If you paid VAT on your house (because you bought it from a developer or builder) you only have to pay stamp duty on the base price of the house – before the VAT was added. So, for example, if you paid €227,000 (including VAT) for your new house, this is made up of the base price of €200,000 plus 13.5% VAT (€27,000) and you only pay stamp duty on the base price of €200,000.

Rates

VAT is charged at different rates for various goods and services. Revenue has information on the different rates of VAT that apply. Some examples are included below.

23% is the standard rate of VAT. All goods and services that do not fall into the reduced rate categories are charged at this rate. They include alcohol, audio-visual equipment, car parts and accessories, CDs, computers, consultancy services, cosmetics, detergents, diesel, fridges, furniture and furnishings, hardware, jewellery, lawnmowers, machinery, medicines (non-oral), office equipment, pet food, petrol, paper, tobacco, toys, tools, washing machines, bottled water.

13.5% is a reduced rate of VAT for items including fuel (coal, heating oil, gas), electricity, vet fees, building and building services, agricultural contracting services, short-term car hire, cleaning and maintenance services.

9% is a special reduced rate for newspapers and sporting facilities. This also includes e-books and electronically supplied newspapers. The VAT rate for the hospitality and tourism sector decreased from 13.5% to 9% from 1 November 2020 to 31 December 2021. This applies to various entertainment services such as admission to cinemas, theatres, museums, fairgrounds and amusement parks. VAT at 9% also applies to hairdressing and certain printed materials such as brochures, maps and programmes.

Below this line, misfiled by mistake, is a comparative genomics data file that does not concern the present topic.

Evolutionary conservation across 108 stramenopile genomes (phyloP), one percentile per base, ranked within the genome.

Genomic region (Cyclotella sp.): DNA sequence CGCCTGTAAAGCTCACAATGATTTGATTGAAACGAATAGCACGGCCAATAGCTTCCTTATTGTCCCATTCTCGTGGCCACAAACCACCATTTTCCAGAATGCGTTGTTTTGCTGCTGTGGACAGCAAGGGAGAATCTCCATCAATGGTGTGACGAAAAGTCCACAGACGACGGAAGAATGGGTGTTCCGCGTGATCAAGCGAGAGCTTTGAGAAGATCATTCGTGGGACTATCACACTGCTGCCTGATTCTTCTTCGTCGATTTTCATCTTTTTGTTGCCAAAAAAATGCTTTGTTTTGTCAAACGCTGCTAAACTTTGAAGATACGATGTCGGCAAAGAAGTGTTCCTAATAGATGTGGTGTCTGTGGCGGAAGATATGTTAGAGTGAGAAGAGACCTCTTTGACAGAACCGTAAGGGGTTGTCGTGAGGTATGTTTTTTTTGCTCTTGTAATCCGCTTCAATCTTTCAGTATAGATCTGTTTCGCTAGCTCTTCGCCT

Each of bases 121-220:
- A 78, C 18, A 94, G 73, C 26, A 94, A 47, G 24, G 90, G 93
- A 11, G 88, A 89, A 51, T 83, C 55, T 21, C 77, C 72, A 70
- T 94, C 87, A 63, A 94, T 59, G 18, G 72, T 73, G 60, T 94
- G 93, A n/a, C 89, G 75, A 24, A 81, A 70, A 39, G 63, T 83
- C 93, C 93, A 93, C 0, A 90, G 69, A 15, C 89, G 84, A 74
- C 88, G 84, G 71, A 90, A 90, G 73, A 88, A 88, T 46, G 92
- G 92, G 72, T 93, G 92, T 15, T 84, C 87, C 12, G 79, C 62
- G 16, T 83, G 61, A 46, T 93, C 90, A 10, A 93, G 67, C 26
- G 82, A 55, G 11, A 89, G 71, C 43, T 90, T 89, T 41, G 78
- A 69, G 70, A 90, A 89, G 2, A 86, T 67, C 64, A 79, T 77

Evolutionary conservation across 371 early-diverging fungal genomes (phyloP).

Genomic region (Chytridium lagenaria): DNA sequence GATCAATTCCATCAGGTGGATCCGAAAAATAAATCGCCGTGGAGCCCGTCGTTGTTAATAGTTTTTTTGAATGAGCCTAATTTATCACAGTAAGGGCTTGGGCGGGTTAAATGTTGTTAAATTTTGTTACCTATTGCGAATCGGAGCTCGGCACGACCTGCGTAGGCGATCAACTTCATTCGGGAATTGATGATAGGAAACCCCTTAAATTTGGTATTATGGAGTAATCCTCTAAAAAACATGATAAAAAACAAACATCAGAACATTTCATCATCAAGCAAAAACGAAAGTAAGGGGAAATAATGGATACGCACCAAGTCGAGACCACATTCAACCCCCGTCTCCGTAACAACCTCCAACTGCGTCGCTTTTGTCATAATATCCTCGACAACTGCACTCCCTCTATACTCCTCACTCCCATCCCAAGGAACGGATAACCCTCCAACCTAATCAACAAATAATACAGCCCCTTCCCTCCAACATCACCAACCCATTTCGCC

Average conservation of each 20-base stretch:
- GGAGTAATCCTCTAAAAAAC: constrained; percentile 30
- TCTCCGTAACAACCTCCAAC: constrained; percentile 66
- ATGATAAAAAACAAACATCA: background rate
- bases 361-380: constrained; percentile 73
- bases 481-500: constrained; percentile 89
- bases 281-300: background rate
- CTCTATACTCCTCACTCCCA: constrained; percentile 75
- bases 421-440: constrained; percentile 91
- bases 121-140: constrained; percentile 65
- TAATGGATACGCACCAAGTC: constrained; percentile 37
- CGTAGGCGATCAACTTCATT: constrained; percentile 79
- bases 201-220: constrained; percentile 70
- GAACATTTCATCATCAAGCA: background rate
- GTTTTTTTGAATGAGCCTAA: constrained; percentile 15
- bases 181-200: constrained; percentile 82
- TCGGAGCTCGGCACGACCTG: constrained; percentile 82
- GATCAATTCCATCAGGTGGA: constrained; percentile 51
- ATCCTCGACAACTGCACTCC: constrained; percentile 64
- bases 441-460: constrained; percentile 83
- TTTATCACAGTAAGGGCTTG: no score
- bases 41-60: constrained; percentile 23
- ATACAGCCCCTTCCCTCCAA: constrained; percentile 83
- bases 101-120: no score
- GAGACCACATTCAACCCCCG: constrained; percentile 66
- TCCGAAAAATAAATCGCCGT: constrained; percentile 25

4.8% is a reduced rate of VAT specifically for agriculture. It applies to livestock (excluding chickens), greyhounds and the hire of horses.

0% (Zero) VAT rating includes all exports, tea, coffee, milk, bread, books, children’s clothes and shoes, oral medicine for humans and animals, vegetable seeds and fruit trees, fertilisers, large animal feed, disability aids such as wheelchairs, crutches and hearing aids.

Exempt from VAT

You do not have to pay any VAT on financial, medical or educational services. You may also not pay VAT for live theatrical and musical performances (except those where food or drink is served during all or part of the performance).

Difference between exemption and zero-rating

If a business person supplies taxable goods or services, including zero-rated ones, they can claim VAT back from the government on their taxable business purchases. However, if someone only supplies exempt goods or services, they cannot reclaim VAT.

Claiming back VAT

People not registered for VAT
Under certain circumstances, people can claim back VAT. People with disabilities can claim a VAT refund on certain aids and appliances.

People registered for VAT
A business person must register for VAT to fulfil tax obligations to the government. Registering for VAT also allows a business to reclaim VAT on purchases.

Page edited: 14 July 2021